Using aspirin to lower the risk of colorectal cancer

You’ve probably heard about daily aspirin therapy as a preventative for heart attack and stroke.

But in 2019, a large clinical trial showed that, beyond the age of 70, taking a daily aspirin did not reduce the risk of a first heart attack or stroke. However, it did increase the risk of serious internal bleeding.

Well, now we’re going down a similar research road with colorectal cancer. It’s been long established that daily low-dose aspirin can protect against this deadly form of cancer.

But more recently, scientists are finding that how well this protection works, or if it works at all, has a lot to do with when it’s started.

So, can we still say that aspirin protects against colorectal cancer? The answer, it seems, is “it depends.”

Start taking aspirin before 70

A team of researchers led by Dr. Andrew Chan set out to study whether older adults (beyond age 70) should begin taking aspirin to prevent colorectal cancer.

Dr. Chan is a gastroenterologist and chief of the Clinical and Translational Epidemiology Unit at Massachusetts General Hospital.

The research team analyzed data from The Nurses’ Health Study (January 1980 – June 2014) and the Health Professionals Follow-up Study (January 1986 – January 2014).

In total, these two studies looked at over 94,000 people and their aspirin use over about 35 years, seeking connections between aspirin use and cancer risk.

This is where the “it depends” comes in.

Dr.Chan’s team established that for people who had started taking aspirin in their fifties and sixties, continuing this habit into their seventies was associated with a lower risk of colorectal cancer.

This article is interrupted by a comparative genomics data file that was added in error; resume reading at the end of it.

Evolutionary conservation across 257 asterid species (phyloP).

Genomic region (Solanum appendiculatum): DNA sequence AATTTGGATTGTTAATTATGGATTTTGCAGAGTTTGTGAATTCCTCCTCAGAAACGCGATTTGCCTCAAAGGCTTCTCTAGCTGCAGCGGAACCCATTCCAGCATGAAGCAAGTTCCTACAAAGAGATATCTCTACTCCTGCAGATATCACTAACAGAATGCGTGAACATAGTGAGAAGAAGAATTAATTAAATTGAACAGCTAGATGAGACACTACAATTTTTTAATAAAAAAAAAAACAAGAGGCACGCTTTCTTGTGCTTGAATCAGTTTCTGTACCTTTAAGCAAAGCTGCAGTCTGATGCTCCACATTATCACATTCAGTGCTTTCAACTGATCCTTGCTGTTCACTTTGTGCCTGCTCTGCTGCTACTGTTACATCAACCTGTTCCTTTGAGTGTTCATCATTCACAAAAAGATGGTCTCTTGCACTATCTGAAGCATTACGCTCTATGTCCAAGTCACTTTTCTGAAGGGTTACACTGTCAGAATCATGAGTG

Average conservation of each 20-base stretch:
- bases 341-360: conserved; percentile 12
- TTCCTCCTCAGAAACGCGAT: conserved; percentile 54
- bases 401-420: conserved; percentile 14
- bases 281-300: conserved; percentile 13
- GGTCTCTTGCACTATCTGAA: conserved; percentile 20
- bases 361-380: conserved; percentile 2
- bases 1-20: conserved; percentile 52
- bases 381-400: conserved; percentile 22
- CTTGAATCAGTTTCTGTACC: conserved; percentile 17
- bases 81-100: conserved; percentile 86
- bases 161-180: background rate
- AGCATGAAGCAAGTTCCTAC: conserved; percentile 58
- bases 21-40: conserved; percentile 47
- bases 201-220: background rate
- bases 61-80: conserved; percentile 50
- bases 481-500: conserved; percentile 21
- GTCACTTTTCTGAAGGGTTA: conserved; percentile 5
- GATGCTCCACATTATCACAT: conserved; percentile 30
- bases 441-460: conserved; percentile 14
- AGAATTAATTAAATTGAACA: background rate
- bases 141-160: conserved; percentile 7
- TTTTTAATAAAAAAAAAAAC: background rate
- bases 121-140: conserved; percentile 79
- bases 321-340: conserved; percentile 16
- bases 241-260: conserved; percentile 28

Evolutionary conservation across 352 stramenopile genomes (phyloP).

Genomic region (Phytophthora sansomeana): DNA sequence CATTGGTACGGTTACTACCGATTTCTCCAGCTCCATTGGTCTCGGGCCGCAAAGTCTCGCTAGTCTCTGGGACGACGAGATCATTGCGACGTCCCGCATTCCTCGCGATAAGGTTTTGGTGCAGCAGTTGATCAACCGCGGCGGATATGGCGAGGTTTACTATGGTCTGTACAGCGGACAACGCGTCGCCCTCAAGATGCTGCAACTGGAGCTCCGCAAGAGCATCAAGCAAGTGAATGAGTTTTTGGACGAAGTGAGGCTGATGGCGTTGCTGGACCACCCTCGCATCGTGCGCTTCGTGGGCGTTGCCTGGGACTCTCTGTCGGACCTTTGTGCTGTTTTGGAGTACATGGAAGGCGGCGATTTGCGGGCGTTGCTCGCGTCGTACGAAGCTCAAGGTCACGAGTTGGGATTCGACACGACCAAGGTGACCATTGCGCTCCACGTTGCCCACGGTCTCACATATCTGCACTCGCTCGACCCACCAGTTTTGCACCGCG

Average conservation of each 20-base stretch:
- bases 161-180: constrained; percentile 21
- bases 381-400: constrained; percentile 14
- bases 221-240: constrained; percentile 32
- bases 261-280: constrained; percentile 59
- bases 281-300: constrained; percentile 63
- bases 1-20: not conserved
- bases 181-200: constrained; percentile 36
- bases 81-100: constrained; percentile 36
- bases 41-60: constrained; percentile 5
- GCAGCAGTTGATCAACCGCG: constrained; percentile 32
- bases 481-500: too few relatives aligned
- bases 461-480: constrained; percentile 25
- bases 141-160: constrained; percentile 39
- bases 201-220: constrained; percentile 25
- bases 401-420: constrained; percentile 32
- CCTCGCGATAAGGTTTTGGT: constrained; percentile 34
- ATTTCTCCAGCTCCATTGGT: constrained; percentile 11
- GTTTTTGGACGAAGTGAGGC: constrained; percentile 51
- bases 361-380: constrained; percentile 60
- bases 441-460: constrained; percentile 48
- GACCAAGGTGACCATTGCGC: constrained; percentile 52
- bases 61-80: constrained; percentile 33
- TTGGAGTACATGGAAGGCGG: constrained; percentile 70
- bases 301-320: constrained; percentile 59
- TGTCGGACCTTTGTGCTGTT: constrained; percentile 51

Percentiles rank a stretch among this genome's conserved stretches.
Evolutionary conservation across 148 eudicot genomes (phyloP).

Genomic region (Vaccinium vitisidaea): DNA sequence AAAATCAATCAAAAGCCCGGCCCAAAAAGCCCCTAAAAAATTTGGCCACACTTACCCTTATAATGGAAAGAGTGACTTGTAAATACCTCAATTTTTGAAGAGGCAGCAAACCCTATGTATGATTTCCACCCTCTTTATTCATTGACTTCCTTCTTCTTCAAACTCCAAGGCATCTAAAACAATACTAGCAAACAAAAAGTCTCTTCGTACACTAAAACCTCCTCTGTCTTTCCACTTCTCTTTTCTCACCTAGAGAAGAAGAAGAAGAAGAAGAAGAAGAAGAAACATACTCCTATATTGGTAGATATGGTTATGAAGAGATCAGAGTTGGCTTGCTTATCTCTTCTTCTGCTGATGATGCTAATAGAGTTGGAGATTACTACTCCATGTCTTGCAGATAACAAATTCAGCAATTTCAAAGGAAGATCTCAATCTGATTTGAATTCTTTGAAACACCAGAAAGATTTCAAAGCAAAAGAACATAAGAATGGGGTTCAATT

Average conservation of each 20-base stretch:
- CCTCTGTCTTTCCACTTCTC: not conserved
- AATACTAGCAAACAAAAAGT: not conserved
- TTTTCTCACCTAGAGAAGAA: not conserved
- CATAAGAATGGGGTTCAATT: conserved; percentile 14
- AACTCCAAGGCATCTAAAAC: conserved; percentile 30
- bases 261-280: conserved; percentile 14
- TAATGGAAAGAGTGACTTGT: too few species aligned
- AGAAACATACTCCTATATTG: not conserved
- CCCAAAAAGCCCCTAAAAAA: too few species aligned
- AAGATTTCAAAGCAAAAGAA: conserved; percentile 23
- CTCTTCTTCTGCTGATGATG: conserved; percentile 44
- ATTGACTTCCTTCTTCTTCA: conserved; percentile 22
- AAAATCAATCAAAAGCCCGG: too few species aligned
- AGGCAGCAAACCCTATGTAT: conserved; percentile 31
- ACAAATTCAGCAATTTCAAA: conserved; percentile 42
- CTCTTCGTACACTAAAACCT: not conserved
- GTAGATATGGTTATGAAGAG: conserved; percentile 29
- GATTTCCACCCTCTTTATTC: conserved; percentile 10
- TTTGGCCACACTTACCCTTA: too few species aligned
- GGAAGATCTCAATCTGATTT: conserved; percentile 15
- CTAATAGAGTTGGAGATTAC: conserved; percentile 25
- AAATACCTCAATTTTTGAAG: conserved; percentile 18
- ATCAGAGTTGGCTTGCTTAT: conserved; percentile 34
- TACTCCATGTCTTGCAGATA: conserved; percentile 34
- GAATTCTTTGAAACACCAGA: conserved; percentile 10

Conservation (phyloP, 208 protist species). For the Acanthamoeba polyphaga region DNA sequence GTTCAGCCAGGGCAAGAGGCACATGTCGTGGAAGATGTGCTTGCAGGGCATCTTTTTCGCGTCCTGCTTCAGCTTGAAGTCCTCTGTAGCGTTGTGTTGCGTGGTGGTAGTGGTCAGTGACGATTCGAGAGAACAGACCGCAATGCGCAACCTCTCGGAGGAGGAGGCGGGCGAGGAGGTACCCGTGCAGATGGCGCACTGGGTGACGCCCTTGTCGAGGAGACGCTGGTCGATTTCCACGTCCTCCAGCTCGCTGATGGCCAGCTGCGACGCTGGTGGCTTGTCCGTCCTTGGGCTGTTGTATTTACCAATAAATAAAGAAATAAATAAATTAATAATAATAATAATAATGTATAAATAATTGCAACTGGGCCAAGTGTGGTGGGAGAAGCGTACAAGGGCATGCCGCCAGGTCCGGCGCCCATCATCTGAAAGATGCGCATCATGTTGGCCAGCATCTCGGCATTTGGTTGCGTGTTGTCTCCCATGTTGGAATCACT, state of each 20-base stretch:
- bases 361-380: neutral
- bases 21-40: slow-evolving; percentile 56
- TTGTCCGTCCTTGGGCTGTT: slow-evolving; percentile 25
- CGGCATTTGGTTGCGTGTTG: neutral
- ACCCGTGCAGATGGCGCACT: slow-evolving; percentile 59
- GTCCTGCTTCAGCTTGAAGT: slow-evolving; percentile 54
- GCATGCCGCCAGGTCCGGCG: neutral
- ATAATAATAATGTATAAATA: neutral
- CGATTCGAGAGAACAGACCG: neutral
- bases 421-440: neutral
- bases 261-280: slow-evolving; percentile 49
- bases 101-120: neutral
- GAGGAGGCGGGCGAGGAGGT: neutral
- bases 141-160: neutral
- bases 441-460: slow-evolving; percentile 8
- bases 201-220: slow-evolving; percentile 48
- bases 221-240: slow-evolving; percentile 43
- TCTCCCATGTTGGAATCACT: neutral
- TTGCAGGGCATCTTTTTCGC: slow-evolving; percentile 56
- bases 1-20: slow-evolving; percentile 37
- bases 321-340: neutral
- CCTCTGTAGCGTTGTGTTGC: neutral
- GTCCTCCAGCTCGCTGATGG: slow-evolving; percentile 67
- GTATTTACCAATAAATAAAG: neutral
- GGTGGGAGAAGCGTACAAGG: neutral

However, for those who started taking aspirin after age seventy, no such benefit was found.

Start aspirin before a cancer diagnosis

According to the American Cancer Society, the five-year survival rate for colorectal cancer that is localized (has not spread at all) is 91 percent. That survival rate drops to 72 percent, once the cancer has spread to organs close to the colon.

By the time it’s metastasized to more distant organs, the five-year survival rate plummets to fourteen percent.

This is why another new study from the American Cancer Society is so important.

“These findings are important because colorectal cancer patients seek guidance on lifestyle factors to improve their prognosis,” says Dr. Peter Campbell.

The study used data from men and women who were enrolled in the American Cancer Society’s Cancer Prevention Study-II Nutrition Cohort. All were cancer-free when the study began in 1992, but were diagnosed later on, up to the year 2015.

The bottom line: If you’re going to take aspirin to prevent colorectal cancer, start before you’re seventy.

If you’re beyond age seventy, Dr. Chan of Massachusetts General says that “a discussion is warranted about whether to start aspirin after weighing the benefits against the risks.”

And even if you do receive a diagnosis of colorectal cancer, if you’ve been taking aspirin in your fifties or sixties, you should continue. It will reduce the likelihood that the cancer will spread, and help add years to your life.

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Sources:

Does aspirin lower colorectal cancer risk in older adults? It depends on when they start  – Eureka Alert

Study shows aspirin before a diagnosis may lower colorectal cancer mortality – Medical Express

Daily Aspirin Can Lower Colon Cancer Risk, But Age Matters – US News & World Report

ASPIRIN and HEALTH – aspree.org

Effect of aspirin and NSAIDs on risk and survival from colorectal cancerGut

Associations of aspirin and non-aspirin non-steroidal anti-inflammatory drugs with colorectal cancer mortality after diagnosis – Journal of the National Cancer Institute

Joyce Hollman

By Joyce Hollman

Joyce Hollman is a writer based in Kennebunk, Maine, specializing in the medical/healthcare and natural/alternative health space. Health challenges of her own led Joyce on a journey to discover ways to feel better through organic living, utilizing natural health strategies. Now, practicing yoga and meditation, and working towards living in a chemical-free home, her experiences make her the perfect conduit to help others live and feel better naturally.